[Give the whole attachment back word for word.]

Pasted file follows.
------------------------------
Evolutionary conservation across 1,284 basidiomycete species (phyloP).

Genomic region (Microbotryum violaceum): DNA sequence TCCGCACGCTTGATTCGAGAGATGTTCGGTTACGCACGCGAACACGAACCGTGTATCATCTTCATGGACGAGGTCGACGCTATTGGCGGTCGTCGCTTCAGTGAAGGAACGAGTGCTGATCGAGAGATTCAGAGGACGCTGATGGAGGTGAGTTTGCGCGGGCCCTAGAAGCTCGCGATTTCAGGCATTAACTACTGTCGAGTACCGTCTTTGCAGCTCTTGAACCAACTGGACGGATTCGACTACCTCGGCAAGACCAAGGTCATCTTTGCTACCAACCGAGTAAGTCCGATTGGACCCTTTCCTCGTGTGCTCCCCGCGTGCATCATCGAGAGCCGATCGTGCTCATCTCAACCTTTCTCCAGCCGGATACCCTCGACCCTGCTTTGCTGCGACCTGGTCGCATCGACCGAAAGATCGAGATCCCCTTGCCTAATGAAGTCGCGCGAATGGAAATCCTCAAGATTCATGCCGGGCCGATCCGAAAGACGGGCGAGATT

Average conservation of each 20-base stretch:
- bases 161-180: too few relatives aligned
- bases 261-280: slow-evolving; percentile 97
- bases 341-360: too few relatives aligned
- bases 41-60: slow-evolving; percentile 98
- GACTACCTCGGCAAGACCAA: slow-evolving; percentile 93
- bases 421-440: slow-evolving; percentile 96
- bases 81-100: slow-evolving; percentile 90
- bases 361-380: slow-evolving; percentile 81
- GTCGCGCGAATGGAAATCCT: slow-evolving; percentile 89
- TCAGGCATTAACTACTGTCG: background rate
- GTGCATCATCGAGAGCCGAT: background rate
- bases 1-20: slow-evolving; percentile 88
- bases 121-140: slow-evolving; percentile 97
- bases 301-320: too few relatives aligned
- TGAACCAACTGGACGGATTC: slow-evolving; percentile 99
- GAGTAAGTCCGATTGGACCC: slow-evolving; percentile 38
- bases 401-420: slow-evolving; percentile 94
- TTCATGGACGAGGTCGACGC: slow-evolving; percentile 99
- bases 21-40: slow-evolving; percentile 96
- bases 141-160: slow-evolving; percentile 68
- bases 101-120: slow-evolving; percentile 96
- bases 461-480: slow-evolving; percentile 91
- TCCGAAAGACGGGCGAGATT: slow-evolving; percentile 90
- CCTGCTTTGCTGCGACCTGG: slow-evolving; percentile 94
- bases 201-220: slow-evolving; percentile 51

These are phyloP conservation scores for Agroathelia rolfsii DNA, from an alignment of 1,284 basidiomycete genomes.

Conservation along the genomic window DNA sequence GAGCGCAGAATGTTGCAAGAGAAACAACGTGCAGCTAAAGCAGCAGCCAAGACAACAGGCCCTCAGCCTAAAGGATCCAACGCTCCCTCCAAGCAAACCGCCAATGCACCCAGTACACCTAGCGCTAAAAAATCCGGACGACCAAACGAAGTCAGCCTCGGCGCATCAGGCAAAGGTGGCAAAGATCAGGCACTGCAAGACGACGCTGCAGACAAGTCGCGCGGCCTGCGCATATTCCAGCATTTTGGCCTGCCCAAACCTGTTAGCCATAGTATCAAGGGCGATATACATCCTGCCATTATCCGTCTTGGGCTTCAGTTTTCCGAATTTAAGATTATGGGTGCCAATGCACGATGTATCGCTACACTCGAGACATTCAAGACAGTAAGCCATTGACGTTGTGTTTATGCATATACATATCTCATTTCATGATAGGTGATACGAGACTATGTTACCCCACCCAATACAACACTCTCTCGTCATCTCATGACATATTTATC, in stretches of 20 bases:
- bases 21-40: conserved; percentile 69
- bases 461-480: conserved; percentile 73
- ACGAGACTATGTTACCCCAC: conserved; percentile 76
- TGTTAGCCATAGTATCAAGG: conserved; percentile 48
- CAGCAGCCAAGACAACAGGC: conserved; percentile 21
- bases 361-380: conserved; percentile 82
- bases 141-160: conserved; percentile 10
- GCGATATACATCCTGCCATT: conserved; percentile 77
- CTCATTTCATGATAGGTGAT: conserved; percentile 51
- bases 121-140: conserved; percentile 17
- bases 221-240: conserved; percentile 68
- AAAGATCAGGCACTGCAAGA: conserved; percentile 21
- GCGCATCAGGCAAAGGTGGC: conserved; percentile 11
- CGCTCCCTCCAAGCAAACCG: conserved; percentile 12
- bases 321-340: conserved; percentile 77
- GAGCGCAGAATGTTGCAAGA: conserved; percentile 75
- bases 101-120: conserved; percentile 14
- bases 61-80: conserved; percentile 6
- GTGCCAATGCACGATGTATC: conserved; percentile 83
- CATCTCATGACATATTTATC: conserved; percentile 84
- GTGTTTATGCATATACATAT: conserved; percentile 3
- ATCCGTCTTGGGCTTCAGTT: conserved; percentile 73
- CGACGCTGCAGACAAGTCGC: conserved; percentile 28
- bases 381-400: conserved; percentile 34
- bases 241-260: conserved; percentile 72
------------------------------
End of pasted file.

Evolutionary conservation across 1,284 basidiomycete species (phyloP).

Genomic region (Microbotryum violaceum): DNA sequence TCCGCACGCTTGATTCGAGAGATGTTCGGTTACGCACGCGAACACGAACCGTGTATCATCTTCATGGACGAGGTCGACGCTATTGGCGGTCGTCGCTTCAGTGAAGGAACGAGTGCTGATCGAGAGATTCAGAGGACGCTGATGGAGGTGAGTTTGCGCGGGCCCTAGAAGCTCGCGATTTCAGGCATTAACTACTGTCGAGTACCGTCTTTGCAGCTCTTGAACCAACTGGACGGATTCGACTACCTCGGCAAGACCAAGGTCATCTTTGCTACCAACCGAGTAAGTCCGATTGGACCCTTTCCTCGTGTGCTCCCCGCGTGCATCATCGAGAGCCGATCGTGCTCATCTCAACCTTTCTCCAGCCGGATACCCTCGACCCTGCTTTGCTGCGACCTGGTCGCATCGACCGAAAGATCGAGATCCCCTTGCCTAATGAAGTCGCGCGAATGGAAATCCTCAAGATTCATGCCGGGCCGATCCGAAAGACGGGCGAGATT

Average conservation of each 20-base stretch:
- bases 161-180: too few relatives aligned
- bases 261-280: slow-evolving; percentile 97
- bases 341-360: too few relatives aligned
- bases 41-60: slow-evolving; percentile 98
- GACTACCTCGGCAAGACCAA: slow-evolving; percentile 93
- bases 421-440: slow-evolving; percentile 96
- bases 81-100: slow-evolving; percentile 90
- bases 361-380: slow-evolving; percentile 81
- GTCGCGCGAATGGAAATCCT: slow-evolving; percentile 89
- TCAGGCATTAACTACTGTCG: background rate
- GTGCATCATCGAGAGCCGAT: background rate
- bases 1-20: slow-evolving; percentile 88
- bases 121-140: slow-evolving; percentile 97
- bases 301-320: too few relatives aligned
- TGAACCAACTGGACGGATTC: slow-evolving; percentile 99
- GAGTAAGTCCGATTGGACCC: slow-evolving; percentile 38
- bases 401-420: slow-evolving; percentile 94
- TTCATGGACGAGGTCGACGC: slow-evolving; percentile 99
- bases 21-40: slow-evolving; percentile 96
- bases 141-160: slow-evolving; percentile 68
- bases 101-120: slow-evolving; percentile 96
- bases 461-480: slow-evolving; percentile 91
- TCCGAAAGACGGGCGAGATT: slow-evolving; percentile 90
- CCTGCTTTGCTGCGACCTGG: slow-evolving; percentile 94
- bases 201-220: slow-evolving; percentile 51

These are phyloP conservation scores for Agroathelia rolfsii DNA, from an alignment of 1,284 basidiomycete genomes.

Conservation along the genomic window DNA sequence GAGCGCAGAATGTTGCAAGAGAAACAACGTGCAGCTAAAGCAGCAGCCAAGACAACAGGCCCTCAGCCTAAAGGATCCAACGCTCCCTCCAAGCAAACCGCCAATGCACCCAGTACACCTAGCGCTAAAAAATCCGGACGACCAAACGAAGTCAGCCTCGGCGCATCAGGCAAAGGTGGCAAAGATCAGGCACTGCAAGACGACGCTGCAGACAAGTCGCGCGGCCTGCGCATATTCCAGCATTTTGGCCTGCCCAAACCTGTTAGCCATAGTATCAAGGGCGATATACATCCTGCCATTATCCGTCTTGGGCTTCAGTTTTCCGAATTTAAGATTATGGGTGCCAATGCACGATGTATCGCTACACTCGAGACATTCAAGACAGTAAGCCATTGACGTTGTGTTTATGCATATACATATCTCATTTCATGATAGGTGATACGAGACTATGTTACCCCACCCAATACAACACTCTCTCGTCATCTCATGACATATTTATC, in stretches of 20 bases:
- bases 21-40: conserved; percentile 69
- bases 461-480: conserved; percentile 73
- ACGAGACTATGTTACCCCAC: conserved; percentile 76
- TGTTAGCCATAGTATCAAGG: conserved; percentile 48
- CAGCAGCCAAGACAACAGGC: conserved; percentile 21
- bases 361-380: conserved; percentile 82
- bases 141-160: conserved; percentile 10
- GCGATATACATCCTGCCATT: conserved; percentile 77
- CTCATTTCATGATAGGTGAT: conserved; percentile 51
- bases 121-140: conserved; percentile 17
- bases 221-240: conserved; percentile 68
- AAAGATCAGGCACTGCAAGA: conserved; percentile 21
- GCGCATCAGGCAAAGGTGGC: conserved; percentile 11
- CGCTCCCTCCAAGCAAACCG: conserved; percentile 12
- bases 321-340: conserved; percentile 77
- GAGCGCAGAATGTTGCAAGA: conserved; percentile 75
- bases 101-120: conserved; percentile 14
- bases 61-80: conserved; percentile 6
- GTGCCAATGCACGATGTATC: conserved; percentile 83
- CATCTCATGACATATTTATC: conserved; percentile 84
- GTGTTTATGCATATACATAT: conserved; percentile 3
- ATCCGTCTTGGGCTTCAGTT: conserved; percentile 73
- CGACGCTGCAGACAAGTCGC: conserved; percentile 28
- bases 381-400: conserved; percentile 34
- bases 241-260: conserved; percentile 72